Brown rises to No. 19 in Black Enterprise rankings

By
Thursday, September 14, 2006

U.S. News and World Report may have lowered its view of Brown in the past two years, but the University recently fared better in a less-publicized evaluation. Black Enterprise magazine placed Brown at No. 19 this year on its annual list of the “Top Fifty Colleges for African Americans,” marking a climb of more than 20 spots for the University since 2003.

Karen McLaurin, associate dean of the College and director of the Third World Center, said she was “delighted” by Brown’s progress.

Brenda Allen, associate provost and director of institutional diversity, echoed McLaurin’s sentiments, saying, “It’s great that we’re moving up in people’s perceptions, that people outside of Brown are understanding the time and effort we put into our programs.”

Each year, Black Enterprise compiles its list based on a range of factors, including the percentage of black students in the undergraduate population, black undergraduates’ five-year graduation rate and average survey scores from black students and faculty regarding academic and social life, according to the magazine’s Web site.

The percentage of black undergraduate students varied widely among highly ranked schools. No. 1 Florida A&M University reported having a black undergraduate population of 93.7 percent, while No. 11 Dickinson College reported only 3.8 percent. The majority of the 482 schools surveyed had black undergraduate populations between 5 and 10 percent black. Black students make up 6.4 percent of Brown’s undergraduate population, according to the magazine.

Among Ivy League institutions, Brown came in ahead of Dartmouth College (No. 47), Princeton University (No. 38), Cornell University (No. 26) and Yale University (No. 20), but placed behind the University of Pennsylvania (No. 9), Columbia University (No. 8) and Harvard University (No. 4). Other highly ranked schools in the Northeast included Wesleyan University (No. 10), Amherst College (No. 13) and Williams College (No. 24).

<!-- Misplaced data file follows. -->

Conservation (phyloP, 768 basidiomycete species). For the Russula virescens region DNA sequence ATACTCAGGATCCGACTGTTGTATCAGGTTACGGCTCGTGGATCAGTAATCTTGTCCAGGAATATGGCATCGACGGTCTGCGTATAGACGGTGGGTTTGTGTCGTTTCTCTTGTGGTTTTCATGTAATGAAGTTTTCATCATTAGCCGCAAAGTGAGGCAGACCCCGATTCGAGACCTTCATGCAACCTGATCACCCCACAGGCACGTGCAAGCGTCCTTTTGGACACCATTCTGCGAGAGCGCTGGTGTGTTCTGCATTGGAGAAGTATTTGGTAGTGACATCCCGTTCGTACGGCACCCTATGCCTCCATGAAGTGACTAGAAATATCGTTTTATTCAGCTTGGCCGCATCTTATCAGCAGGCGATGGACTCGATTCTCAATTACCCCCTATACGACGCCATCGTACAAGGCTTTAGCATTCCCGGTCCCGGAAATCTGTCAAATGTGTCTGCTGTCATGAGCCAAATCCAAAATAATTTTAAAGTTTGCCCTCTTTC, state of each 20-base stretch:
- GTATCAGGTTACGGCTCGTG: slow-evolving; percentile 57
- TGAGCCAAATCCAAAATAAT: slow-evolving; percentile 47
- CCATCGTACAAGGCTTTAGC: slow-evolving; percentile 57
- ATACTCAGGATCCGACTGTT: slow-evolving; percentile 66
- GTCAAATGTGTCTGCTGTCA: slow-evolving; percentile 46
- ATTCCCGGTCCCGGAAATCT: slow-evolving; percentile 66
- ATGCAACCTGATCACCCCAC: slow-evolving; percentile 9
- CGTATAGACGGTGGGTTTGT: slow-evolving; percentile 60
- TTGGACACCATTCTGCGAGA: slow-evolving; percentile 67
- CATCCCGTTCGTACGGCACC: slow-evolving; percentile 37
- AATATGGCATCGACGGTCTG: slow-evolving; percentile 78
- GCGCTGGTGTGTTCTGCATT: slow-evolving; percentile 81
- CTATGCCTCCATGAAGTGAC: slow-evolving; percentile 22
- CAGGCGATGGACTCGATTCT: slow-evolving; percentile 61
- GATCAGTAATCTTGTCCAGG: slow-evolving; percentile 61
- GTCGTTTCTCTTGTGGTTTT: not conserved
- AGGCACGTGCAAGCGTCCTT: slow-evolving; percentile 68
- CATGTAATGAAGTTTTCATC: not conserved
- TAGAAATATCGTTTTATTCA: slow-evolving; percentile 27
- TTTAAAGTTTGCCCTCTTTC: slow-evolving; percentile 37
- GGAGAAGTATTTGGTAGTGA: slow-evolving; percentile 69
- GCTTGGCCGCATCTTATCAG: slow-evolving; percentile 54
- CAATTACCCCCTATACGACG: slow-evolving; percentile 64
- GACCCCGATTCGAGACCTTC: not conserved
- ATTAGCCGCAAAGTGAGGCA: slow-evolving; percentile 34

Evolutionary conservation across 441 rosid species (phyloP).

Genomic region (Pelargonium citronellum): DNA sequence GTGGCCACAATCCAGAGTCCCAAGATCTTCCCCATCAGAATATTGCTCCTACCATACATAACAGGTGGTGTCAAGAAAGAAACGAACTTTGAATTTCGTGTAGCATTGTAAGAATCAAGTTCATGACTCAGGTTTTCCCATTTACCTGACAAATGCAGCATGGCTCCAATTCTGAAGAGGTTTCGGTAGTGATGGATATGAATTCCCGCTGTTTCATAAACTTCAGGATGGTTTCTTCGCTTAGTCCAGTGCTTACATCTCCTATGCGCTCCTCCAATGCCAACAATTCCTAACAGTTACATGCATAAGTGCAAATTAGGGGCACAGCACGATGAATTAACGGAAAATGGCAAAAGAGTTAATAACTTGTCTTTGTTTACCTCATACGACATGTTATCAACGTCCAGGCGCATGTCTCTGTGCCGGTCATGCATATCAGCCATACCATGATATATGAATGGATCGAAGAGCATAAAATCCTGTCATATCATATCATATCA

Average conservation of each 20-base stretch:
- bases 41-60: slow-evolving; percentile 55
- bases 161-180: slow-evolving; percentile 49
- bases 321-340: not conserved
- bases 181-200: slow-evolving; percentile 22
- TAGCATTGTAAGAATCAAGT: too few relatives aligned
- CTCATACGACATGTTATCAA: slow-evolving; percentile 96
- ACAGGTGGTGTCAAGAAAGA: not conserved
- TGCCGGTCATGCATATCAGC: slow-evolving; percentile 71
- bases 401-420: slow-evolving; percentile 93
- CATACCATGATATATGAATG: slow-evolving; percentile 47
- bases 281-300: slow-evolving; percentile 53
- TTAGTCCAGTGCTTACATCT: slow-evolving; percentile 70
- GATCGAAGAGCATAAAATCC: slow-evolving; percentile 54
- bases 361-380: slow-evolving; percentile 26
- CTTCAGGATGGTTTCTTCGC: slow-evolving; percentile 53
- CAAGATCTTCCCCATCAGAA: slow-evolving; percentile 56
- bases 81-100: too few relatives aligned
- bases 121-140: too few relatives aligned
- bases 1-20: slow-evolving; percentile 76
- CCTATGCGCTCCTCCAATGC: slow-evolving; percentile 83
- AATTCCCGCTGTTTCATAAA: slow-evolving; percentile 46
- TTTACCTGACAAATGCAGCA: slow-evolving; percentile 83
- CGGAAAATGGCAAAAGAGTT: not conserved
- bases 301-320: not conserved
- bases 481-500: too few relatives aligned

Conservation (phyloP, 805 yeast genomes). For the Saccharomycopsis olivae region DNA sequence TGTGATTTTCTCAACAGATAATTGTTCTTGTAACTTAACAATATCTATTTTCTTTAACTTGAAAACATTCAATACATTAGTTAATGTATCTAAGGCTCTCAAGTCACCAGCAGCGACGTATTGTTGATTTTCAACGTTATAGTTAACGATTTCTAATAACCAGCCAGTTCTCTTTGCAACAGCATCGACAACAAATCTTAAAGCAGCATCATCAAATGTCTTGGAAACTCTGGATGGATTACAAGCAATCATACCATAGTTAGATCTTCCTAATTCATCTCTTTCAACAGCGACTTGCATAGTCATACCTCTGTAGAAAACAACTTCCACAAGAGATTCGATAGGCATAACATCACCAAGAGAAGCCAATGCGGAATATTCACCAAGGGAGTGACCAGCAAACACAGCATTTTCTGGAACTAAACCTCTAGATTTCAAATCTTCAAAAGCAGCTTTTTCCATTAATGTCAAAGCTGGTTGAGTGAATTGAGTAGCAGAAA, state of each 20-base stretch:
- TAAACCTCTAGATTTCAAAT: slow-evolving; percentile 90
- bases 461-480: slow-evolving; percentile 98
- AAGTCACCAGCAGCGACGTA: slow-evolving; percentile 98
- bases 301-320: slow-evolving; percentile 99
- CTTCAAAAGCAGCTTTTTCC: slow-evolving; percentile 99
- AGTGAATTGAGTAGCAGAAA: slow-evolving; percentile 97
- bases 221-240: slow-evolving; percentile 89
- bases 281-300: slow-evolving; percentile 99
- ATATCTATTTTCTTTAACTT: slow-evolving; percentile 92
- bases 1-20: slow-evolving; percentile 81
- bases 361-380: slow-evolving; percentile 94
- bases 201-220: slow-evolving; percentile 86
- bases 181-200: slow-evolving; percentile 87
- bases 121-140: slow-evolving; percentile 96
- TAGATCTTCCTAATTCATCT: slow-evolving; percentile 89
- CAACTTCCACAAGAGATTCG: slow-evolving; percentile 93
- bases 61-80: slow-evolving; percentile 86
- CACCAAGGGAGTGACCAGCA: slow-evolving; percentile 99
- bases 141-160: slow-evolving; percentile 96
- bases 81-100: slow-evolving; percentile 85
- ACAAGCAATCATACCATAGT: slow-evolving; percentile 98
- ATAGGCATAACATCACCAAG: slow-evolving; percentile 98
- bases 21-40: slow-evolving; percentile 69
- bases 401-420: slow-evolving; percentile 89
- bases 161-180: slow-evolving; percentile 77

Allen and McLaurin attributed the improvement in rank to a variety of factors, including Brown’s Plan for Academic Enrichment, faculty responsiveness to students’ concerns and guidance and support from upperclassmen counselors. They also credited multiple lines of communication for undergraduates made available through the TWC as well as general happiness among all students, minorities included.

There has been no large jump in either black students’ graduation rate or level of enrollment, “so the increase in ratings must have come from subjective opinions on our programs,” Allen said. “Hopefully it is related to the resources that are geared towards diversity and awareness on campus.”

McLaurin stressed that satisfaction on the part of minority and other students cannot be attributed to just one factor.

“Each year, we have a different student body, and each class of students experiences the institution differently,” McLaurin said. “Each year Brown improves upon student satisfaction by understanding the needs of the incoming class.”

Allex Fambles ’10, a recent participant in Brown’s Third World Transition Program, said, “Brown is a great school for students of color because it has so many resources to (use) to reach out to the community. On many levels, however, like any other institution, it has a long way to go.”

The TWC and the University as a whole will continue to address minority issues by “looking retrospectively” and by “talking to students and knowing what feeds into their environment,” McLaurin said. “It is the entire environment, not the TWC, that makes a difference. So I’ll take a little credit, but I won’t take it all.”